Our overall health is related to how we take care of ourselves rather than related to how big or small our waistlines are.
Pain Free Lifestyle exercise and nutrition programs are designed around the principle that it is more important to take care of yourself, be healthy and feel well than it is to lose weight and be thin. The program is designed around the belief that it is more important to be healthy than it is to look healthy. The program is comprised of exercises that are designed to make you feel better, rather than to get skinny. Pain-Free Lifestyle is not a get-thin-quick scheme.
A new, anti-diet book came out that reinforces this approach to exercise and nutrition. It is called “The Obesity Paradox,” and it is written by Cardiologist Carl J. Lavie. Lavie, who is a cardiologist at the John Ochsner Heart and Vascular Institute in New Orleans, said it very succinctly: “Looks can be deceiving.”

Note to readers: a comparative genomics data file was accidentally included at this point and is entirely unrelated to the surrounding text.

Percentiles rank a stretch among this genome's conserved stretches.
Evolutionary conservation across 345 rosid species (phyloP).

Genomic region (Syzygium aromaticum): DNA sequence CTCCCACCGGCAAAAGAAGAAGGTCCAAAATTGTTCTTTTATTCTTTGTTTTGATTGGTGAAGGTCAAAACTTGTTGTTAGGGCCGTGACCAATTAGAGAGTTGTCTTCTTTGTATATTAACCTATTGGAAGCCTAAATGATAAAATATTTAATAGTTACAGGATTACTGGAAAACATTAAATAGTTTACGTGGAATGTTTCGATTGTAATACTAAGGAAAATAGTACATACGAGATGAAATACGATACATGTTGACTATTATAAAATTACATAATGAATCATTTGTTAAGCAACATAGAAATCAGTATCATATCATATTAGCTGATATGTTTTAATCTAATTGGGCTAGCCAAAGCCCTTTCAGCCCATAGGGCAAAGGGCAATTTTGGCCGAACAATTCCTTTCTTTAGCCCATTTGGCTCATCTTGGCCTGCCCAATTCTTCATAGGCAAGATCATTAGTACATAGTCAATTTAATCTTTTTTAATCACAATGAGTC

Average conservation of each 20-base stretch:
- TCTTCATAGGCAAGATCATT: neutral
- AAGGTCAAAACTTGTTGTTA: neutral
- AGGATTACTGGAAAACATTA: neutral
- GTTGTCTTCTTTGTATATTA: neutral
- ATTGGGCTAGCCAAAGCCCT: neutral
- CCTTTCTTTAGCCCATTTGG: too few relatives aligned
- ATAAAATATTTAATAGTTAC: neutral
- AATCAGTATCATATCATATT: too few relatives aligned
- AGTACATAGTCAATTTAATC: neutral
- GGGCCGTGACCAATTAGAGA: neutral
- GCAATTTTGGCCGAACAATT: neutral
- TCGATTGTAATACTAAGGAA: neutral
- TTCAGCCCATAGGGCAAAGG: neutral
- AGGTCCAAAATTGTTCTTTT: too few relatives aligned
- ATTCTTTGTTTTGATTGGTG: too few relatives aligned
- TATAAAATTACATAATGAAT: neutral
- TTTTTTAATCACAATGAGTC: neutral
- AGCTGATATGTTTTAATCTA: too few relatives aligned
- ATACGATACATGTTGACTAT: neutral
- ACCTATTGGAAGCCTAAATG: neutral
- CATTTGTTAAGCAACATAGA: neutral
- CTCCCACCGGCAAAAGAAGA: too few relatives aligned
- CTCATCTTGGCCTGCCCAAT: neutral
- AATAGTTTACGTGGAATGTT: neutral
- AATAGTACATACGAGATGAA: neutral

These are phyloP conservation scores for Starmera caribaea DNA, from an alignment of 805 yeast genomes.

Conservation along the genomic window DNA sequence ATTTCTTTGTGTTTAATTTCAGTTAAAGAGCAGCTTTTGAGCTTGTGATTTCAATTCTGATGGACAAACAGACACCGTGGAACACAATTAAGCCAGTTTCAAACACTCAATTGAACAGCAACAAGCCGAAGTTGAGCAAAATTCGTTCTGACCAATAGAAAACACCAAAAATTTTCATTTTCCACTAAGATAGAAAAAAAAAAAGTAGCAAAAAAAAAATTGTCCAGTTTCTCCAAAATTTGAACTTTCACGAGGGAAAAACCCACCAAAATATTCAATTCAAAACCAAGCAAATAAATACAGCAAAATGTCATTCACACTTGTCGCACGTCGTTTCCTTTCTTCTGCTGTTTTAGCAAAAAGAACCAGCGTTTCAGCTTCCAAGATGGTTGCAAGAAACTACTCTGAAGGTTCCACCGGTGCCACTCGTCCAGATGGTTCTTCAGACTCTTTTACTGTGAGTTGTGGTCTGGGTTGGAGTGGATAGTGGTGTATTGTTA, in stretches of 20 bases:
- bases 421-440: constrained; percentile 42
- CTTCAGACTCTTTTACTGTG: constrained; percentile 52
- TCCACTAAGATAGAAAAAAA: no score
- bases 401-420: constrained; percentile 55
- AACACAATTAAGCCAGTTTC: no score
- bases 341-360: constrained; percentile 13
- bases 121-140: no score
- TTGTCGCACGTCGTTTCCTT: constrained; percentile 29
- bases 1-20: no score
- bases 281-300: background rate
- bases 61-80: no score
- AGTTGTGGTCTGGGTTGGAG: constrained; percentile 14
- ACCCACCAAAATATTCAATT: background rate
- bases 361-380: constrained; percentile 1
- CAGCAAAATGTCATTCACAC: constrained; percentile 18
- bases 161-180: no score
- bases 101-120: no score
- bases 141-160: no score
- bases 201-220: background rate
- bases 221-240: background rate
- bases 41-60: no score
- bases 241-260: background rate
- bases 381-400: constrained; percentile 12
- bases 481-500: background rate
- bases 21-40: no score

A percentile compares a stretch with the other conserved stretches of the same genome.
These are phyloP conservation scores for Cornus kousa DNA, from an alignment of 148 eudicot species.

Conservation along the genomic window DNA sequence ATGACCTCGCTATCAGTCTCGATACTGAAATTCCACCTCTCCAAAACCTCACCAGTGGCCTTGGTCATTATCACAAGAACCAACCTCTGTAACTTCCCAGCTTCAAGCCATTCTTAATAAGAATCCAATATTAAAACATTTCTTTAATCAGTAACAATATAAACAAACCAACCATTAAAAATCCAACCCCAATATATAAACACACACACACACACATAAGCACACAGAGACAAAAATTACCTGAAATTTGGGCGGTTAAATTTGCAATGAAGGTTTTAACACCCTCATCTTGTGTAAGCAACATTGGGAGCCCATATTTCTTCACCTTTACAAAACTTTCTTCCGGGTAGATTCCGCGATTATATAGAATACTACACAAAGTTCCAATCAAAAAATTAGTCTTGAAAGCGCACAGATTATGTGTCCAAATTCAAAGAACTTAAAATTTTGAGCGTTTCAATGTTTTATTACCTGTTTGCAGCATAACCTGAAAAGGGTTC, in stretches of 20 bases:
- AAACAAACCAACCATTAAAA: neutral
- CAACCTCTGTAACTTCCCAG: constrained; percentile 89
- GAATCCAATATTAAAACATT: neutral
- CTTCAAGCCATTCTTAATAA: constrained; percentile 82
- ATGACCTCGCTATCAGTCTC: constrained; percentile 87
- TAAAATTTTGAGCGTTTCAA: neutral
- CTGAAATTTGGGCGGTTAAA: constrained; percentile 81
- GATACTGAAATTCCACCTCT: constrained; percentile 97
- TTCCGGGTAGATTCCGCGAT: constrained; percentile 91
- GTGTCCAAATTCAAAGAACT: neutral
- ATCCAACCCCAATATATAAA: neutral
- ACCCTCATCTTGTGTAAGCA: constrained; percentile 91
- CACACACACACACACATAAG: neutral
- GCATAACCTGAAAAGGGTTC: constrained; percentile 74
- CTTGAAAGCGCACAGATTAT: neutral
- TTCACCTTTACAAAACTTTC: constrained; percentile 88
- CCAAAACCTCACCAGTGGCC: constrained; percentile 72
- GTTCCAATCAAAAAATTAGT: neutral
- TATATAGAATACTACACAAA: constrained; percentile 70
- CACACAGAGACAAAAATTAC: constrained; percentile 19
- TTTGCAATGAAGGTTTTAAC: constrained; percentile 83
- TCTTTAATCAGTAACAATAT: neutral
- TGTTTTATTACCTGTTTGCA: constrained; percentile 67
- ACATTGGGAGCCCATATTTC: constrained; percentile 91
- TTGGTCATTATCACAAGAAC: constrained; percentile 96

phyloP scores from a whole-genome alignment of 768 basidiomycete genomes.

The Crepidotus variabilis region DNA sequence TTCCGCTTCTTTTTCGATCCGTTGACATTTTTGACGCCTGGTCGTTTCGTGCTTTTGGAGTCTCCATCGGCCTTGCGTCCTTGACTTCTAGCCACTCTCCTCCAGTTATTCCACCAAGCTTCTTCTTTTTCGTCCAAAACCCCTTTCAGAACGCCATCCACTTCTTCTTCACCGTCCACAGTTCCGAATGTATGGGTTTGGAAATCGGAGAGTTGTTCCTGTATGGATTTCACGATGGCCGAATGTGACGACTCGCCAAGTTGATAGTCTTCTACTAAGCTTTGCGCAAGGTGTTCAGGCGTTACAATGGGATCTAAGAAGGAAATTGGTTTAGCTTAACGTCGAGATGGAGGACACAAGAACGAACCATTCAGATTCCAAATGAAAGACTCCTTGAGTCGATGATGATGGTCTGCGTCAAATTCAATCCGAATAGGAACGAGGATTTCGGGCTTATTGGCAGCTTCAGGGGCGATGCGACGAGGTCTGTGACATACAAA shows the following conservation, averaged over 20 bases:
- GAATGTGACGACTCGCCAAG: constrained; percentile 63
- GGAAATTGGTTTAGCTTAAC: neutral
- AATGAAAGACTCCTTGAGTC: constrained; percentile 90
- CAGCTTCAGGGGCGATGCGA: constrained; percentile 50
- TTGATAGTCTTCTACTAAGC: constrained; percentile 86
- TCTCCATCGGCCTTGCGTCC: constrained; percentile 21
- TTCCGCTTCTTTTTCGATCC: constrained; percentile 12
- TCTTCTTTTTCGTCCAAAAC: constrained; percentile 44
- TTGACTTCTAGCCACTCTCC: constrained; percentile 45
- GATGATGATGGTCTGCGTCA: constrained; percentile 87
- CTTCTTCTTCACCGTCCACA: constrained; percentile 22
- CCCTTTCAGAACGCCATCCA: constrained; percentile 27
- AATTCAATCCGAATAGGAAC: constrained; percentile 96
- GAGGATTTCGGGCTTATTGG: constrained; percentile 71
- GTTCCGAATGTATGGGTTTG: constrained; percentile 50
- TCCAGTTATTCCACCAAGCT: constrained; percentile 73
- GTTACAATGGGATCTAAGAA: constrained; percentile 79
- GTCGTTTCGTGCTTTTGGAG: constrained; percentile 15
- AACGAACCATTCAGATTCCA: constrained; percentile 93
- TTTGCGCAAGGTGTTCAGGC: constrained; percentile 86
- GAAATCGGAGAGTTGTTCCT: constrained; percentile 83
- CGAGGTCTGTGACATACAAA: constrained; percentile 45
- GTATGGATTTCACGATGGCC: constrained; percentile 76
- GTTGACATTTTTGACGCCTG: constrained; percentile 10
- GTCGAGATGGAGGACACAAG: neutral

It seems that I spend most of my time in my practice trying to either convince patients to exercise or to convince them to back off from exercise.
Most people don’t exercise enough. Many people come into my office with a health issue that’s been coming on for years, they haven’t done anything to manage it or help it out, and they want me to fix it in one treatment.
On the other end of the spectrum, I get people in my office who exercise too much. Their bodies are in a state of chronic overuse which makes them much more injury prone. When a muscle is overused, it is tight, irritated, and inflamed. A muscle in this state is primed for injury. When a muscle is in this state, it doesn’t take much to injure it.
Why does exercise have to be so tough?
This is a common question that I hear from patients of mine.
It is a common topic of discussion with friends of mine who are in the exercise profession, and with patients of mine.
At times it seems that people are looking for permission to not beat themselves up. They need the reassurance that it is alright to go easy.